Whale-fall communities are one of the most unique habitats in the deep oceans. When a whale dies and sinks to the ocean floor, it represents a carbon-rich parcel that contrasts sharply to the food-poor desert around. Whale carcasses attract both opportunistic, and typically scavenging, species who feed on anything. In addition, there are a suite of species that are specially adapted to whale carcasses like the bone-eating worms. Whale falls were first discovered in 1989 by Craig Smith and team and just two short years after a fossil whale fall was found. These fossil whale-fall communities, found in Japan and Washington state go back to 40 mya. Interestingly, these whale falls host different mollusc and whale pairings than do recent ones. The bivalves are extinct, the baleen and toothed whales archaic and small.
Given the tremendous size of modern whales associated with whale-fall communities and that fundamentally different bivalves are found in recent communities, lead to speculation that modern whale-fall communities occurred when whales got really big and really oily bones. Enter new and exciting work by Nicholas Pyenson and others that puts this speculation to rest.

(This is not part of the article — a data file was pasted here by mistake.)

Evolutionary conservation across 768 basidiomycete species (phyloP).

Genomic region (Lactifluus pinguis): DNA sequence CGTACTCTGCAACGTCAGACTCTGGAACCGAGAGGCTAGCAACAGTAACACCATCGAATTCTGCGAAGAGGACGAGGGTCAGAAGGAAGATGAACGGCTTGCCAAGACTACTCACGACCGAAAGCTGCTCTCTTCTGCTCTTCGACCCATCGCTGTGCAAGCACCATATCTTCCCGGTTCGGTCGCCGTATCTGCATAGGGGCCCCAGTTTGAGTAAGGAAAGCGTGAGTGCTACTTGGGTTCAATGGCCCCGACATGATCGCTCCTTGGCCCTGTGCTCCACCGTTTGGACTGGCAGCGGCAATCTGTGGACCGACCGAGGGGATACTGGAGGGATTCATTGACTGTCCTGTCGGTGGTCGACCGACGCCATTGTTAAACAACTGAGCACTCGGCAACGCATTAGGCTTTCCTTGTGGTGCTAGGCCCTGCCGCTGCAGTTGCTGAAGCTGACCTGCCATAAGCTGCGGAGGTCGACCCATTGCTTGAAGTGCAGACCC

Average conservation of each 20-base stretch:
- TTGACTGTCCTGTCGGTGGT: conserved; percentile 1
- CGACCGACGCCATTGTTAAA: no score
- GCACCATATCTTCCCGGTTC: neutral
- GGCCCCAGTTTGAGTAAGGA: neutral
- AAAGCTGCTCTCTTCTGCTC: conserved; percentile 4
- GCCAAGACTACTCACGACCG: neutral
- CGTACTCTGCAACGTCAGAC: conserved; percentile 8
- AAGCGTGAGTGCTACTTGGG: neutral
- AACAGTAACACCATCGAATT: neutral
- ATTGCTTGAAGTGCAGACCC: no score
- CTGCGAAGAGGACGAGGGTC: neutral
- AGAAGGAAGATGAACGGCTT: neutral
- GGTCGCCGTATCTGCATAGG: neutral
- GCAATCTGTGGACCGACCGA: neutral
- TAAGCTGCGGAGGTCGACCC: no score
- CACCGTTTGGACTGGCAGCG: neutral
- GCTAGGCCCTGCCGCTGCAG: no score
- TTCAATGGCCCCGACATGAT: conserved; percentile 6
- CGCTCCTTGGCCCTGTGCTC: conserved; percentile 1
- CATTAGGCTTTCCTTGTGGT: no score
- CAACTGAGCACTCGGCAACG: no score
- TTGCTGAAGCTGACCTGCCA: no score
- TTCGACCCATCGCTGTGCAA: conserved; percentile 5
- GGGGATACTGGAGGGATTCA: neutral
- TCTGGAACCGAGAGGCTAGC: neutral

Looking at a very small baleen whale (smaller than a VW bug) fossilized from the Miocene (15-11 mya), Pyenson and colleagues report on 20 small bivalves attached to the skull and skeleton. The whale was excavated over 20 years ago in Ano Nuevo along the central California coast. The whale when on display, with the bivalves unnoticed, at Long Marine Laboratory in Santa Cruz until the lab donated the partially articulated skeleton to the Museum of Paleontology in 2005 when Pyenson noticed the attached clams. They display enough characteristics to place them in the family Vesicomyidae, the same family that contains the species on modern whale falls. Besides the fact that this represents one of the best fossilized and closest association of species to whale skeleton (i.e. they were attached), it completely turns over the previous hypothesis. This study demonstrates that size doesn’t matter, well at least to whale-fall communities. The authors suggest that
this fossil whale likely had really oily bones, and, based on the age of the fossil, we can therefore provide a minimum time for the origin of oil in whale bones. This last point, in a way, is a hypothesis we’re hoping that other people can test in the future.